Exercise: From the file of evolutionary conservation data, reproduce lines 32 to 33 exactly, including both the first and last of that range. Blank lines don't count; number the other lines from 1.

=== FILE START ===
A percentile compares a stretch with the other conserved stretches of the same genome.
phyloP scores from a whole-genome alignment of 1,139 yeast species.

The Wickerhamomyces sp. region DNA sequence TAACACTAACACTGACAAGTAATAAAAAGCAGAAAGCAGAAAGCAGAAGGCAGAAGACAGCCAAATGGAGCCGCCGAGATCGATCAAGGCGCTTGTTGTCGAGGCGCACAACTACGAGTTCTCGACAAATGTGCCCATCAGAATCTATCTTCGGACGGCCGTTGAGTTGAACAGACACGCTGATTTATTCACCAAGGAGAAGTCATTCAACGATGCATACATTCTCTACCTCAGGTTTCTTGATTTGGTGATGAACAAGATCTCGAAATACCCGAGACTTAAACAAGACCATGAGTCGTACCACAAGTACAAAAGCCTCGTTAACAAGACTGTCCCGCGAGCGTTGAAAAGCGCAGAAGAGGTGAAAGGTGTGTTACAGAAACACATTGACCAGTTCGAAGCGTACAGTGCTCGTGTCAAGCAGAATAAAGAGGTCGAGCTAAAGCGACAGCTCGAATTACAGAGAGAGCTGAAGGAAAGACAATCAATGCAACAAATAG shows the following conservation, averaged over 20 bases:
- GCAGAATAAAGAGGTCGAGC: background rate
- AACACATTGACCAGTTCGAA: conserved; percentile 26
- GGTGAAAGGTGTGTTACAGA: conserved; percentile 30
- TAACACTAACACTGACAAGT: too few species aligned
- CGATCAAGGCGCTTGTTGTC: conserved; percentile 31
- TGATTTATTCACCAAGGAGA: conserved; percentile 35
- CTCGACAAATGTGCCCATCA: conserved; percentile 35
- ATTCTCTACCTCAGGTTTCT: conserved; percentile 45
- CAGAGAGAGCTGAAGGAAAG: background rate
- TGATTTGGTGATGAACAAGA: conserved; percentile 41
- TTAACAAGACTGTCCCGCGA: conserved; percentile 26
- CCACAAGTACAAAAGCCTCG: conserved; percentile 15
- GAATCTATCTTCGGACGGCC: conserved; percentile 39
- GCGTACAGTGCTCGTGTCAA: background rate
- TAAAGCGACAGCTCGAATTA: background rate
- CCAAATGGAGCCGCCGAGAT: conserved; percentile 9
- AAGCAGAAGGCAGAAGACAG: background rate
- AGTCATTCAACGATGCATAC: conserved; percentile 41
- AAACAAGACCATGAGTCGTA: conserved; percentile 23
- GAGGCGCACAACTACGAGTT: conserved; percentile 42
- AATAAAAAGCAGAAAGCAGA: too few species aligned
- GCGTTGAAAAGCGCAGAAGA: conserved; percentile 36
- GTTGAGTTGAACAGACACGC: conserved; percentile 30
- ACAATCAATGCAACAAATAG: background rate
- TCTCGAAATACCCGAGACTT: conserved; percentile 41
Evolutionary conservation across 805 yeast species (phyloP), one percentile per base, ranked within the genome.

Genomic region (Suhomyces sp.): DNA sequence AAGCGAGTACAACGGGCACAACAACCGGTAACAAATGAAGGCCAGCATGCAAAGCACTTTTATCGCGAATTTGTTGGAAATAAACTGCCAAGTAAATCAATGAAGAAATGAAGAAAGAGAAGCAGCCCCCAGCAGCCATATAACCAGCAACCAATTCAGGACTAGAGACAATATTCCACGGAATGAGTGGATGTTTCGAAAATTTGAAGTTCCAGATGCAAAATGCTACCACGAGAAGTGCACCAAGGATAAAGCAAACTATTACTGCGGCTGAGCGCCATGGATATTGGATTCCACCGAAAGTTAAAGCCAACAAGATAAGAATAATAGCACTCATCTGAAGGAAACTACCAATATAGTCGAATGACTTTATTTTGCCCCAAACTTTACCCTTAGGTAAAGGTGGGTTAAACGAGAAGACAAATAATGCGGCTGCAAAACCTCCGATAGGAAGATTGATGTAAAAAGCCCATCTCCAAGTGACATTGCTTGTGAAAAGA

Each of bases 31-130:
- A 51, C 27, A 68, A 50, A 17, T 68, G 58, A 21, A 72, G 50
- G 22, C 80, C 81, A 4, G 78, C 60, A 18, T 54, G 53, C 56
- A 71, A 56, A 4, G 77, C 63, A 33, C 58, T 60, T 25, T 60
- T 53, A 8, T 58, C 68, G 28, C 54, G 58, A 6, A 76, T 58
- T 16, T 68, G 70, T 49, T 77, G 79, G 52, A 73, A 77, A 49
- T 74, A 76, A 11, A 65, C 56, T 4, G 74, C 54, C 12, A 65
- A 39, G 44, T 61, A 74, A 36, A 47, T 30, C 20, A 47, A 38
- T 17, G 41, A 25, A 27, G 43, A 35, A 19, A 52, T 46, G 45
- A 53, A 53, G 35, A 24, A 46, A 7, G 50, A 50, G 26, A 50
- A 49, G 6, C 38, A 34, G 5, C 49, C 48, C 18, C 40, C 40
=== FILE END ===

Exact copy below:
- A 51, C 27, A 68, A 50, A 17, T 68, G 58, A 21, A 72, G 50
- G 22, C 80, C 81, A 4, G 78, C 60, A 18, T 54, G 53, C 56